In the mist covered hills of Kentucky and West Virginia it is said a beast with very dark almost blue fur, a wolf like body, and paws as big as a man’s hand claims the woods as its hunting ground. And as the people will tell you it feeds on the livestock of any farmer who dare raises them too close to its woods. The locals call it the Hell Hound. So what really is this canine monster?
Facts about the hell-hound also known as the Devil Dog or simply The Black are extremely scarce. What we do know is that it’s said to be much larger than a normal dog, have dark black fur, and it comes out during the night to eat sheep. Oh and if you live in some areas of West Virginia it’s supposed to only have 3 toes. Wolves are usually to blame and red wolves used to populate the area till the late 19th century, but they are a reddish-brown to light grey in color not the deep black of our hell-hound. They also now only live in a small part of North Carolina currently so it’s very unlikely they are the cause of any modern sightings.
So if they aren’t wolves could they be strays or coyotes? Well it’s possible but pretty much everyone agrees that these guys are a lot bigger than your average dog so much bigger than a coyote. Now there is another animal though that could explain the sightings though I admit it’s a bit of a stretch. The Appalachian black bear, if you have ever seen a starving black bear after winter they can look very dog like. It’s possible that early immigrants to the area coming from Ireland, Scotland, and Wales where bears had long been extinct might have seen scrawny black bears in spring and thought it looked more like a giant dog then the big brown things they only saw in story books.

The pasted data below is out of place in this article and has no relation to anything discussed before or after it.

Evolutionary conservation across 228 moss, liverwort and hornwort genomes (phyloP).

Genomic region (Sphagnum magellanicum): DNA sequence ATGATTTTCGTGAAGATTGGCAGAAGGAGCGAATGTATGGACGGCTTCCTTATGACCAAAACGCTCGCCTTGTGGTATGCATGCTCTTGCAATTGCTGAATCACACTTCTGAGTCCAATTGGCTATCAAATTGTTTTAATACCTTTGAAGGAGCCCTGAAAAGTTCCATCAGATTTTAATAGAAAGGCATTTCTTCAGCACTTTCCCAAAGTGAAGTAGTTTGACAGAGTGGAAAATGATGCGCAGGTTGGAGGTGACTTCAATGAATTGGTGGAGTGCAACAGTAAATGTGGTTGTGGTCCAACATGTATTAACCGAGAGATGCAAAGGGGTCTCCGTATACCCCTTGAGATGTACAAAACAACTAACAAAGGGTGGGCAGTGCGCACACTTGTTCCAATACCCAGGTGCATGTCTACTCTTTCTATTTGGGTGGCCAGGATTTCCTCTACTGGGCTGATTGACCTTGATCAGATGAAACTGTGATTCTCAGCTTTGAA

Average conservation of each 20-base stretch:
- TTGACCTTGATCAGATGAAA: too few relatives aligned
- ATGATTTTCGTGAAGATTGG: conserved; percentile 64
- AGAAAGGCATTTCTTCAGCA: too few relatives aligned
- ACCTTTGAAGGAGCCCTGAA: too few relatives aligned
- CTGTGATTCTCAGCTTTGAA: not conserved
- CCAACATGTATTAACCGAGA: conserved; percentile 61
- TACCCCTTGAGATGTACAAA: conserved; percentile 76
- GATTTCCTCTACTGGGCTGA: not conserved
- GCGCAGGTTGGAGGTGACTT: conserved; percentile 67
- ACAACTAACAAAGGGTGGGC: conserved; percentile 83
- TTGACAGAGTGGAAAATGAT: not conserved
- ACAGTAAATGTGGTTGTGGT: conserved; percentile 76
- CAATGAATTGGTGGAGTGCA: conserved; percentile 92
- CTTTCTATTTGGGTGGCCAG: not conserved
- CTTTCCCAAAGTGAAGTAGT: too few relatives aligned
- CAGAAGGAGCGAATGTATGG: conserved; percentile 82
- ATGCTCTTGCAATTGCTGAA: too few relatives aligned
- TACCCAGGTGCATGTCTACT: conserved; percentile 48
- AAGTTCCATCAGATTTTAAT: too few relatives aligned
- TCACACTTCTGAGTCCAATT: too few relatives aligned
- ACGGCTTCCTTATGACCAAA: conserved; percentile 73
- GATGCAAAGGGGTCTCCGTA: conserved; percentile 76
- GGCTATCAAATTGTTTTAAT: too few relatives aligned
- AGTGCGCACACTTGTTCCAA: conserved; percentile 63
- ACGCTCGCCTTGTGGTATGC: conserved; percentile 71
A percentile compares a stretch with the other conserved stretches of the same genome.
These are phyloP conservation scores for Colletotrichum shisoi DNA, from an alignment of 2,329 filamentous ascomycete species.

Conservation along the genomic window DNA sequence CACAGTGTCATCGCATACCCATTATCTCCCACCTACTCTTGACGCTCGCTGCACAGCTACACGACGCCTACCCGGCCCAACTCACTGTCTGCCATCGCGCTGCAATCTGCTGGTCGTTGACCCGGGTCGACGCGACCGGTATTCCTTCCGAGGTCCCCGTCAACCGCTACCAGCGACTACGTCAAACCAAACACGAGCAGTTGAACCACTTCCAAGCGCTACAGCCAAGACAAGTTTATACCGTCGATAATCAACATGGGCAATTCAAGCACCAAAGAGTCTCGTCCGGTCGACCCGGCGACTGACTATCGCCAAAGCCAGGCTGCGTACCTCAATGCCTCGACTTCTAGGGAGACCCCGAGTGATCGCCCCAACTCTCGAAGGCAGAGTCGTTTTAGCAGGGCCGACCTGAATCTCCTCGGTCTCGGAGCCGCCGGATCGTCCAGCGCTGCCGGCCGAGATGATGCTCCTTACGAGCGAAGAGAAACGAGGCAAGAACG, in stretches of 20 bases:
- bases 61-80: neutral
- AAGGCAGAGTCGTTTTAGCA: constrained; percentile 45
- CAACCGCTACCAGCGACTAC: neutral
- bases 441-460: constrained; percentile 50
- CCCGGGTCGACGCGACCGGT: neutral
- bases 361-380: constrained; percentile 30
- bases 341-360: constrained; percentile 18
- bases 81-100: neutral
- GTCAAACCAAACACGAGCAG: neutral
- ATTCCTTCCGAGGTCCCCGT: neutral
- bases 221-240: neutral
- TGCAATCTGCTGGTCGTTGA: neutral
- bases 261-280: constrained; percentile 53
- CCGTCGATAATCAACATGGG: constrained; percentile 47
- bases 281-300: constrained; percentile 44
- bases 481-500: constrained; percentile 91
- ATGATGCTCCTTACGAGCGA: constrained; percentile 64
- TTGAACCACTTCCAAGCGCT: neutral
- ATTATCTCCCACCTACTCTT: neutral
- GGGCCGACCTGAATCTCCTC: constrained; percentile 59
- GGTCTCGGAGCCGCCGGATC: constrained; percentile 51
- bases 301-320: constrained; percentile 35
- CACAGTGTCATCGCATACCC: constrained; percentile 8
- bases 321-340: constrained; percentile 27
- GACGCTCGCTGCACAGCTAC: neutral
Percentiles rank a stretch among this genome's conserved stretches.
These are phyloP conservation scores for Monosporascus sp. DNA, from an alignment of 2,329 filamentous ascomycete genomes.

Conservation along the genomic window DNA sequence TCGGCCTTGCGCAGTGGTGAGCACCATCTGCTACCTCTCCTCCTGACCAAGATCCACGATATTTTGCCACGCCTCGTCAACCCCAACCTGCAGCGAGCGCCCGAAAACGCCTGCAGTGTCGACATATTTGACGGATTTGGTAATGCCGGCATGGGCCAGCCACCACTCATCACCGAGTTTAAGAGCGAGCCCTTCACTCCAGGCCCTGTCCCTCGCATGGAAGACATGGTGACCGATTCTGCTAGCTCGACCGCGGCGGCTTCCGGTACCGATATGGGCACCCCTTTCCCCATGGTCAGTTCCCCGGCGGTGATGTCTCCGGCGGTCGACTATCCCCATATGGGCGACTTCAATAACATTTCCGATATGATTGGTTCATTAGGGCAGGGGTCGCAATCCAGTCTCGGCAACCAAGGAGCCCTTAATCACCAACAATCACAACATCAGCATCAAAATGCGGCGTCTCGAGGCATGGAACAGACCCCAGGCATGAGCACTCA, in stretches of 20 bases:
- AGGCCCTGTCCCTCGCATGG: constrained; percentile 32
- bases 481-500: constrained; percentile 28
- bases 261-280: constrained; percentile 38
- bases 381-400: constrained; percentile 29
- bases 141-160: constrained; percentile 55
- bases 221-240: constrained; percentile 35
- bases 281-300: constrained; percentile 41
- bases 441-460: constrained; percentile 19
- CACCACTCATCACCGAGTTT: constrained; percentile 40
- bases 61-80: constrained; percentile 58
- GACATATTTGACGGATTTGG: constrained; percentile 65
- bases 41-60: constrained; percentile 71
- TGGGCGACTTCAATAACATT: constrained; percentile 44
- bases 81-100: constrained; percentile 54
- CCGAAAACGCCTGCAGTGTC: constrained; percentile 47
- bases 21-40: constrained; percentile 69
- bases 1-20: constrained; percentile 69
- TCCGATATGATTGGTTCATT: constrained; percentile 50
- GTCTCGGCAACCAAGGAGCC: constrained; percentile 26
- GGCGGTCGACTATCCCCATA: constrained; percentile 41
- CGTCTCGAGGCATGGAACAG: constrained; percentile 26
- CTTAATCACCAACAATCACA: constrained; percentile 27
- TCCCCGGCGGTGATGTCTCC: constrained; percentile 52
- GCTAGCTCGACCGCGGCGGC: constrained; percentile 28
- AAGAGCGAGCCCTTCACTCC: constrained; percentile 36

When it comes to the early immigrants to the Appalachian area things also start to get interesting. Many of these people came from England, North Ireland, Scotland, and Wales. These are areas that have a long history of myths of black dogs. In England there is the Black Shuck a large dog with black fur that comes out the fog surrounding grave yards and cross roads. The Welsh have the Gwyllgi which is a large black dog that has flaming red eyes and haunts the back roads of Wales. In Scotland a large dog around the size of a cow called the Cu Sith stalks the highlands though unlike the others the coat is usually described as light green. Last North Ireland where most of the settlers came from has the Puca a rare giant wolf that usually has black fur, can change shape into a horse, a raven, or a man, and is either good or bad luck depending on what mood it’s in. The Puca is a very old Celtic legend dating at least pre Viking and may have actually served as an origin for the other three.
So it could be that these separate people all settling the Appalachian frontier at the same time could have found that they all shared this same legend of large ghostly black dogs hunting the back roads. In an area where all the roads were back roads and the woods were populated by another large beast with four paws and black fur it’s not hard to think that the hell-hound legend sprang up here as well. Of course the hell-hound could be real. So maybe it wouldn’t be a bad idea to pack some dog treats with you if you ever plan to hike the Appalachian Trail.
read also http://creepyhistory.com/2017/09/29/the-origins-of-the-werewolf-legend/
“Kentucky Hell Hound” Mountain Monsters by Destination America